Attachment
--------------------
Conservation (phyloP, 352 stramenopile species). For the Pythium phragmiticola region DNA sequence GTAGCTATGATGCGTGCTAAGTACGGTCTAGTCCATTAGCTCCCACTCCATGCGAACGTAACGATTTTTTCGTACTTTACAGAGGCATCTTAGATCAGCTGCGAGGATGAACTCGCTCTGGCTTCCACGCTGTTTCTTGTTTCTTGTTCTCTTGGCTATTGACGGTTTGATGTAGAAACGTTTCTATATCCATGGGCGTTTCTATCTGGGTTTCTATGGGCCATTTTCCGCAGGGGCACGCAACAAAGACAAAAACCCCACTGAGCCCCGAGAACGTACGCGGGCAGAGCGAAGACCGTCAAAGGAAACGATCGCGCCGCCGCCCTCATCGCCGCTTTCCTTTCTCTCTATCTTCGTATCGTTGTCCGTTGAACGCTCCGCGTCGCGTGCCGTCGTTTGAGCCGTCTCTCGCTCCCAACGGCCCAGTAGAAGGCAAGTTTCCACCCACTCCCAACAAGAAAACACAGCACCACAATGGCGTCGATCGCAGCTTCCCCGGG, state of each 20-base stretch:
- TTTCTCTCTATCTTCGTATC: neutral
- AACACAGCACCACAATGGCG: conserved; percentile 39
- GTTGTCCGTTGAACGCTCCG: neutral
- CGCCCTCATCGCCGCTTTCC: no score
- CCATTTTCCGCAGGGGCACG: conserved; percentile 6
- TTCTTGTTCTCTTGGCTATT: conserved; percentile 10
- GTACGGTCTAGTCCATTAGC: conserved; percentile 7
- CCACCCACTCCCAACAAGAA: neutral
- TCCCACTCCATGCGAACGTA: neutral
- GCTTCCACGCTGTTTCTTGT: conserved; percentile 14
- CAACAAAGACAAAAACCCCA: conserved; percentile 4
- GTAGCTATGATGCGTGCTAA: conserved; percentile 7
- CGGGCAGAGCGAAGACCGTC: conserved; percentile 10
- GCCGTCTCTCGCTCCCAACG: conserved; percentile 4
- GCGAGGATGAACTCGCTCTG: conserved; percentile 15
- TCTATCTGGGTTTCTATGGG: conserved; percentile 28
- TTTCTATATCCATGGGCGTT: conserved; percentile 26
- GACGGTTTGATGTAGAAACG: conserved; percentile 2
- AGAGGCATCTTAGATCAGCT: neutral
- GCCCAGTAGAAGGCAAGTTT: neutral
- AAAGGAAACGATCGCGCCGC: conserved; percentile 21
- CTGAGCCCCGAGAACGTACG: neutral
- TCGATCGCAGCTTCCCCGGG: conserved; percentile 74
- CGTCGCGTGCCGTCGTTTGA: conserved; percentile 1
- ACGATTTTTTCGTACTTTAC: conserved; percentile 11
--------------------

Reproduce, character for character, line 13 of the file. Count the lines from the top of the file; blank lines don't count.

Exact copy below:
- GTAGCTATGATGCGTGCTAA: conserved; percentile 7